Indebted property giant Evergrande has brought in restructuring experts and warned it is under "tremendous pressure", as anxious investors and suppliers protested outside its offices this week.
The group has hired experts including Houlihan Lokey -- which advised on the restructuring of Lehman Brothers -- as it tries to avoid a collapse that could have major repercussions for the country's economy.
We take a look at what may be in store for the struggling conglomerate.
Evergrande denied rumours this week that it was battling bankruptcy but admitted it was "indeed facing unprecedented difficulties".
As a private company, Beijing might feel less compulsion to stop Evergrande hitting the buffers and could force it to file for bankruptcy if it is causing too much social unrest.
It is "quite possible" that the group will go bankrupt, said Chris Devonshire-Ellis, chairman at Dezan Shira & Associates, pointing out that Beijing let the Guangdong Investment Trust (GITIC) go bankrupt in 1999, leaving $4.4 billion in debts.
It comes as Beijing tries to boost "common prosperity" and tighten oversight of home-grown private giants.
However, most experts agree the state will not want to see Chinese homebuyers left out of pocket.
Larry Ong from SinoInsider said the "best-case scenario" is that authorities "find a way to keep Evergrande from declaring bankruptcy, give the company's creditors a glimmer of hope that they will walk away from the debacle with at least something, and avert the triggering of greater social unrest."
The group admitted Tuesday that asset sales -- including its New Energy vehicle group -- hadn't yet amounted to much, making a restructuring more likely.
But it would be an immense prospect and one of the biggest the country has ever seen.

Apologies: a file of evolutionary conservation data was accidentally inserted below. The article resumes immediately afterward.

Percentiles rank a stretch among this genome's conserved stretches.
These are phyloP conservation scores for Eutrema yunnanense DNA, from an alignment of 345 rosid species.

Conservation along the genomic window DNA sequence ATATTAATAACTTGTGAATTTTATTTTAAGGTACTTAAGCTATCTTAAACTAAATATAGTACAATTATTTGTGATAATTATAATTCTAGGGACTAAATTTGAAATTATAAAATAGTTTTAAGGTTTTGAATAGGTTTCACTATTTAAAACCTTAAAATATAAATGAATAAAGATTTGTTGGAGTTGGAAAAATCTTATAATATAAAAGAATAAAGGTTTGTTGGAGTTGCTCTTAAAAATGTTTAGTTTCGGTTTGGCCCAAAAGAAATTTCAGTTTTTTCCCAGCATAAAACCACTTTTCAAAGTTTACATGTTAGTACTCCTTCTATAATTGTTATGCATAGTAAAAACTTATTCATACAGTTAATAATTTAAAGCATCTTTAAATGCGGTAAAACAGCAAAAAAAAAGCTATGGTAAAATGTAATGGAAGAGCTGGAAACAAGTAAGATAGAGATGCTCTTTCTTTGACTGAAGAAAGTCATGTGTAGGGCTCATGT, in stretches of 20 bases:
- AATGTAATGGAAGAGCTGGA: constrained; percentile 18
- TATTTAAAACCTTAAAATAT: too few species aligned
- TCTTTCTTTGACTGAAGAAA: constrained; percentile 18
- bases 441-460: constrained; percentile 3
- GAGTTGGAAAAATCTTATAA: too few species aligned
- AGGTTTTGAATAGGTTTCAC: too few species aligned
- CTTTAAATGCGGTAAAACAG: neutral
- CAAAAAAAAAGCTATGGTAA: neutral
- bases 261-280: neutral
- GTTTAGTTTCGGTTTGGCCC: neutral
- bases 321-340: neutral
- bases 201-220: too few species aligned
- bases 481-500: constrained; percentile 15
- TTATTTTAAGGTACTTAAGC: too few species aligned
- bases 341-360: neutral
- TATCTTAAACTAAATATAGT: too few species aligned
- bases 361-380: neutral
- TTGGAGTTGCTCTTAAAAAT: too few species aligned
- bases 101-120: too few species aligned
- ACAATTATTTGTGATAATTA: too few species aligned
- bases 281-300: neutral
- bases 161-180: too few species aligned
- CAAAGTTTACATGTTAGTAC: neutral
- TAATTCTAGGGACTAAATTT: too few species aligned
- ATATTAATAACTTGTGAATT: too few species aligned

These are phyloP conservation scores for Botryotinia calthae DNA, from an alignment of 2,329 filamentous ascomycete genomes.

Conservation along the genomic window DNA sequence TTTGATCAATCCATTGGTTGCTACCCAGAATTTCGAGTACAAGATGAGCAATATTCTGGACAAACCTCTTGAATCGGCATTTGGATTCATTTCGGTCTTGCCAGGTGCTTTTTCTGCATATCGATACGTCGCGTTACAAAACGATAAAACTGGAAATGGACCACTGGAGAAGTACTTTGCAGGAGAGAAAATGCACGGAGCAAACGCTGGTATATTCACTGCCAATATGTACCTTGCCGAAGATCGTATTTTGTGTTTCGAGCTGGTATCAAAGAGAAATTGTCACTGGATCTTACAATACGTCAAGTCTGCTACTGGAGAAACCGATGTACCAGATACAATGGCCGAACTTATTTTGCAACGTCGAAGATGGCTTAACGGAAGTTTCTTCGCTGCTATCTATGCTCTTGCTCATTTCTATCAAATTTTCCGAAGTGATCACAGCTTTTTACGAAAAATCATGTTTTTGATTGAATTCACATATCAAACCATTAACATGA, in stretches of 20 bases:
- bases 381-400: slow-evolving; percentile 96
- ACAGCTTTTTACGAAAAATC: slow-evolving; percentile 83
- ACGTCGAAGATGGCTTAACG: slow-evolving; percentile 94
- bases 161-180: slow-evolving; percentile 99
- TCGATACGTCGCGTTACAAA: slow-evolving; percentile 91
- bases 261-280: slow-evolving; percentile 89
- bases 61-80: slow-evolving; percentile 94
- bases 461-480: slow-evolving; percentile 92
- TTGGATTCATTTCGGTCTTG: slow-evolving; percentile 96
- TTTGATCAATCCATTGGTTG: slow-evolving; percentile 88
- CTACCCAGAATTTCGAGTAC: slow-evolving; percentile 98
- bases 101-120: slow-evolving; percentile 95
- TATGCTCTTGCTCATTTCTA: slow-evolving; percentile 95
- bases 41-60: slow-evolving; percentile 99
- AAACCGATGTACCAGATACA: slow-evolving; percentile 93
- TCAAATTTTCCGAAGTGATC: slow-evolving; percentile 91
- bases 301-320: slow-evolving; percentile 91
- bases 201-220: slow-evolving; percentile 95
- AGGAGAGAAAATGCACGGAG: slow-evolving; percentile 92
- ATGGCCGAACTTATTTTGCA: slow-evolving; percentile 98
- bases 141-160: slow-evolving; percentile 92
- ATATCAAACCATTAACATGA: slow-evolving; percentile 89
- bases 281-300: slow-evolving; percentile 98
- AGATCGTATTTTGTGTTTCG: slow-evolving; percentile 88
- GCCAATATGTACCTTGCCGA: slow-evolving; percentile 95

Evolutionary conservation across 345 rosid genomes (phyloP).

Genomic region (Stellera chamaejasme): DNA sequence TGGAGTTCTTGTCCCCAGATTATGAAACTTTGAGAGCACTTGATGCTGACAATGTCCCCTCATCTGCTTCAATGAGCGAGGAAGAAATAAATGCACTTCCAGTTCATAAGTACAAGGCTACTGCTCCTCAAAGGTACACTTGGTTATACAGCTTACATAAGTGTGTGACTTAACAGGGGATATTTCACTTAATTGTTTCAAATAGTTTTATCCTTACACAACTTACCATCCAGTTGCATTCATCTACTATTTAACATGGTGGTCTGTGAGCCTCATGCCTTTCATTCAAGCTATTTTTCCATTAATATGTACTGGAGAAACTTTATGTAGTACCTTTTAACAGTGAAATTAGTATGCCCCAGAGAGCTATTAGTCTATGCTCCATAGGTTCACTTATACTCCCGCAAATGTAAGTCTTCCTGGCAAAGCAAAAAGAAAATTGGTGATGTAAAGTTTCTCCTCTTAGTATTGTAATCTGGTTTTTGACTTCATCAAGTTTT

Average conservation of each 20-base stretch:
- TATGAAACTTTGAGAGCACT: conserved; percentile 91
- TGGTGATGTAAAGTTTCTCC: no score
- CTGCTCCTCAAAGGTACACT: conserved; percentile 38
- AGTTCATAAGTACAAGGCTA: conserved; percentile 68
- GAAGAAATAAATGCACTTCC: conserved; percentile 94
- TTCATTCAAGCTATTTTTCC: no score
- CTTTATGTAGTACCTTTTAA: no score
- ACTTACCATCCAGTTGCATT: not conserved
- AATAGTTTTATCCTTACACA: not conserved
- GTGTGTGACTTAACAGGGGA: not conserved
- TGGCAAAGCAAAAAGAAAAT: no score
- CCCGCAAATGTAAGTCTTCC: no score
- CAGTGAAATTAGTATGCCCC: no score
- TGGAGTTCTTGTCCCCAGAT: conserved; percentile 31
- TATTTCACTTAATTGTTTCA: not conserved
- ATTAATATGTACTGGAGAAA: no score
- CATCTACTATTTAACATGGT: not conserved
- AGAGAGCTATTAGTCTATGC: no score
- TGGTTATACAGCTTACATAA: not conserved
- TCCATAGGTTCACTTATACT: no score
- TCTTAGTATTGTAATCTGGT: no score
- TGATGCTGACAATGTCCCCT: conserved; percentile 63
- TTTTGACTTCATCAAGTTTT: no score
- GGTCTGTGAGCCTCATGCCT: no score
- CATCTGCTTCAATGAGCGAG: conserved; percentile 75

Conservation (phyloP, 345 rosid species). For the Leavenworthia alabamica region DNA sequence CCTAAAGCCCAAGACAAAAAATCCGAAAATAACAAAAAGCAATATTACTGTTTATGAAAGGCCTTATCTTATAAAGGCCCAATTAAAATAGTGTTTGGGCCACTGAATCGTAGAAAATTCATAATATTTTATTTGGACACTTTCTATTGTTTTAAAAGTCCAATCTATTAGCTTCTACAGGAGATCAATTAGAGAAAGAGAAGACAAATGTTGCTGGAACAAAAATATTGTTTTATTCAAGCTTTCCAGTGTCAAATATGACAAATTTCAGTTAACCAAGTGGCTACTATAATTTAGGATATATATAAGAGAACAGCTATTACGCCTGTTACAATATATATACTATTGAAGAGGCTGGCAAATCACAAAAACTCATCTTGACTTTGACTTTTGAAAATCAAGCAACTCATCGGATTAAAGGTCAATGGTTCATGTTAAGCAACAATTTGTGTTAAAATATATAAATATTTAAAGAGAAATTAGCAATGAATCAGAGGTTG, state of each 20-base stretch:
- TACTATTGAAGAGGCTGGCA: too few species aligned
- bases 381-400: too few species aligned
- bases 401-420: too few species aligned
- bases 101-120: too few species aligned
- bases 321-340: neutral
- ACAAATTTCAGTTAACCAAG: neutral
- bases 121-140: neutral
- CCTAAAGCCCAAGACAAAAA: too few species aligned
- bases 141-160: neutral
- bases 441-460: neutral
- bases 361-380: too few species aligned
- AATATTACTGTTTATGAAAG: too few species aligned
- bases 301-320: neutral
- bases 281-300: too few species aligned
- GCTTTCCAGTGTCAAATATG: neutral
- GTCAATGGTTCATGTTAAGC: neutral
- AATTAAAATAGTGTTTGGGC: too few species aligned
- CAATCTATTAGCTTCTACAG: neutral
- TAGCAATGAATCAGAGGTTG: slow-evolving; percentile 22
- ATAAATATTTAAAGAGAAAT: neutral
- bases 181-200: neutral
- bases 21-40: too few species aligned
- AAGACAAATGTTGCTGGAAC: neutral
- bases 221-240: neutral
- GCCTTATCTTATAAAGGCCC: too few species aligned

"As Evergrande does face a large pipeline of loan interest repayments over the next twelve months, the process of renegotiating its debt obligations is expected to be complex," said Rajiv Biswas, APAC Chief Economist at IHS Markit.
Beijing has already been pressuring real estate groups to get rid of debt.
"On balance, I suspect the company will be restructured, with corporate investor parts of it allowed to go out of business and the parts with considerable private-public debt reorganized so the impact on Chinese family investments can be controlled and minimized," Devonshire-Ellis said.
"Beijing will want an orderly dismantling and redistribution of Evergrande's assets."
Without government help, there are fears Evergrande will enter a downward spiral, particularly as the group warned property sales will drop this month due to waning confidence.
"Now there is a vicious circle: its negative news makes it impossible to sell its house and assets, which in turn leads to its lack of funds, and the lack of funds makes it impossible to solve the incoming problems," said Chinese property analyst Deng Haozhi.
He suggested there is a "high probability" of Evergrande being nationalised, saying that he understood local governments had already stepped in and taken over some real estate projects.
Bloomberg reported this week that regulators in the company's home province of Guangdong have dispatched a team of financial advisers to assess the company, at the request of Beijing.
A semi-bailout could also see the state take control of large parts of Evergrande, including the introduction of state-owned enterprise (SOE) investors, said Zhou Chuanyi of Lucror Analytic.
Ong warned that a bailout "will only signal to other debt-laden property companies and financial institutions that they can get away with the sort of practices that the government is trying to stamp out."
In August Evergrande warned of mounting legal challenges and the risks of defaults.
Two trust companies -- among Evergrande's largest non-bank creditors -- have already demanded immediate repayment on some loans, Bloomberg reported this month.
And in August an advertiser sued the company for unpaid dues, the first in a string of cases filed by nervous subcontractors.
Devonshire-Ellis said it was "inevitable lawsuits will swirl around with the strong potential of criminal charges also being levelled at some of the participants."
Beijing had already started pressuring developers to offload debt and introduced the "three red lines" in a state crackdown last year to curb leverage in the property industry.
Biswas said China's regulators "are expected to play an important role in coordinating an orderly process for Evergrande's debt restructuring to avoid potential systemic risks to China's financial system."
"Companies like Evergrande will face more scrutiny at the executive level and I suspect Beijing will be more demanding of the type of executives that operate businesses valued beyond a certain figure," added Devonshire-Ellis.
IHS Global Insight